The 2012 National Lacrosse League season didn’t start so well for the Minnesota Swarm. Then it got better. Then it wasn’t good again. Then better, then a slump, then much, much better. That’s about what you’d expect from a lacrosse team fielding 8, 9 and 10 rookies for each game and while it was apparent that this young group took some lumps along the way, what also was apparent that this young group discovered a chemistry that made it one of the NLL’s best, ending its season with a loss in the West Division final. Clearly, much more went right than went wrong for the Swarm.
A 5-3 start in what is a parity-filled league is rather impressive, especially considering the quality of some of those victories in the first half of the season. Beating Buffalo (by 8 goals) and Rochester at home is impressive enough, but notching victories on the road in Washington and Calgary served notice to the rest of the league that no matter how young the Swarm were, they were legit. It’s almost as if the Swarm were too young to know how good they were, or too naïve to believe that a team with so many rookies wasn’t supposed to be winning like this.
And in the 4-game stretch that followed that massive win over Calgary on March 3, it looked as though reality had caught up. Buffalo, Washington and Calgary all avenged losses and after Edmonton’s 1-goal win on March 31, the Swarm were reeling at 5-7. But Minnesota played 3 of its final 4 games at home and it was a road win at Philadelphia on April 6 that kick-started a 4-game win streak that carried a red-hot Swarm team into the playoffs. It was that momentum that carried the Swarm to their first playoff win in franchise history and into the Division final, where an even hotter Edmonton Rush team put the clamps on Minnesota’s group of young dreamers.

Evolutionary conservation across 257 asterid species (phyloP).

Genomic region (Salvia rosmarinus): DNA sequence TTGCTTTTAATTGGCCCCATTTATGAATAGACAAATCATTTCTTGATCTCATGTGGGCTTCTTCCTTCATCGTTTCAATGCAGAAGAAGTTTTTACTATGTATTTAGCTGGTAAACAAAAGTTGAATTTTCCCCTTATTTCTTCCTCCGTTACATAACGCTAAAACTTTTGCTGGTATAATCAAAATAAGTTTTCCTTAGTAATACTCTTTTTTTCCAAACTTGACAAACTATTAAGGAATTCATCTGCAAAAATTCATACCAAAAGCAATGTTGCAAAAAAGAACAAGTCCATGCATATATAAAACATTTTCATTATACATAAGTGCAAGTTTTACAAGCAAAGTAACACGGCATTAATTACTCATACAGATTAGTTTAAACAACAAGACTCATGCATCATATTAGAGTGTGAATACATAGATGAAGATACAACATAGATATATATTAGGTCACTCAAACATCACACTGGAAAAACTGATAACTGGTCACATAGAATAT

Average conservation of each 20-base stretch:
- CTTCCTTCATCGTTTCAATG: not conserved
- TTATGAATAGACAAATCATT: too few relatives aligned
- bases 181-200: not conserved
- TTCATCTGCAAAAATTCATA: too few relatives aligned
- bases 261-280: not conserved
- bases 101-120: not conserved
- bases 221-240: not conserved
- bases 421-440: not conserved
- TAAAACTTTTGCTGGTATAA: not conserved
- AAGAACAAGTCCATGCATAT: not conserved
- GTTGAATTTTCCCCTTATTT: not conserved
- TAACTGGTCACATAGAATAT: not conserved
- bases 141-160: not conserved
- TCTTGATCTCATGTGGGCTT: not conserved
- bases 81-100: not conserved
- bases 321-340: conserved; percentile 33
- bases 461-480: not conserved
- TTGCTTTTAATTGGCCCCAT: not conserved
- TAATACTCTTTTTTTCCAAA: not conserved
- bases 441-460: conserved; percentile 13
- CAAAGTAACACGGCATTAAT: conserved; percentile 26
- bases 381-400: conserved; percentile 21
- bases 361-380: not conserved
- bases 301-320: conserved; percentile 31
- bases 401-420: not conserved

If you’re not quite sure where to start when it comes to looking at the Minnesota offense, you’re not alone. A lot of NLL defenses had the same problem last winter, and that’s what made the team so dangerous.
But really, it all does start with a veteran duo in Callum Crawford and Ryan Benesch. With Crawford on the right side and Benny on the left, these 2 were potent forces in their own right but they got plenty of help with scoring depth behind them. The balance kept defenses honest and it’s no coincidence that the team was 1-2 in the 3 games Benesch missed with injury. But for as much damage as Crawford and Benesch did, it was players like Jordan MacIntosh, Corbyn Tao, Jay Card and Joel Henry — all rookies — who worked the floor to create time and space for their veteran leaders, and themselves. No doubt, the rookies were aided greatly by their experience in Canadian major; MacIntosh, Tao and Henry all came into the NLL with extensive time in MSL or WLA and Card was no slouch in his junior days both in Ontario and B.C.
And speaking of veterans, Kevin Ross had a career year with 59 points (28-31) and his energy and determination was an integral part of the system in Minnesota. It all added up to an offense whose 202 goals were third-most in the NLL — yeah, third-most — and it by the time this unit found its consistent groove late in the season, it was a tough stop for any defense because of the many options Minnesota presented.
For as much as the rookies contributed on offense for Minnesota, they had an even bigger impact on defense. And it all started in goal. And that in itself was a big surprise considering the events that unfolded for that position.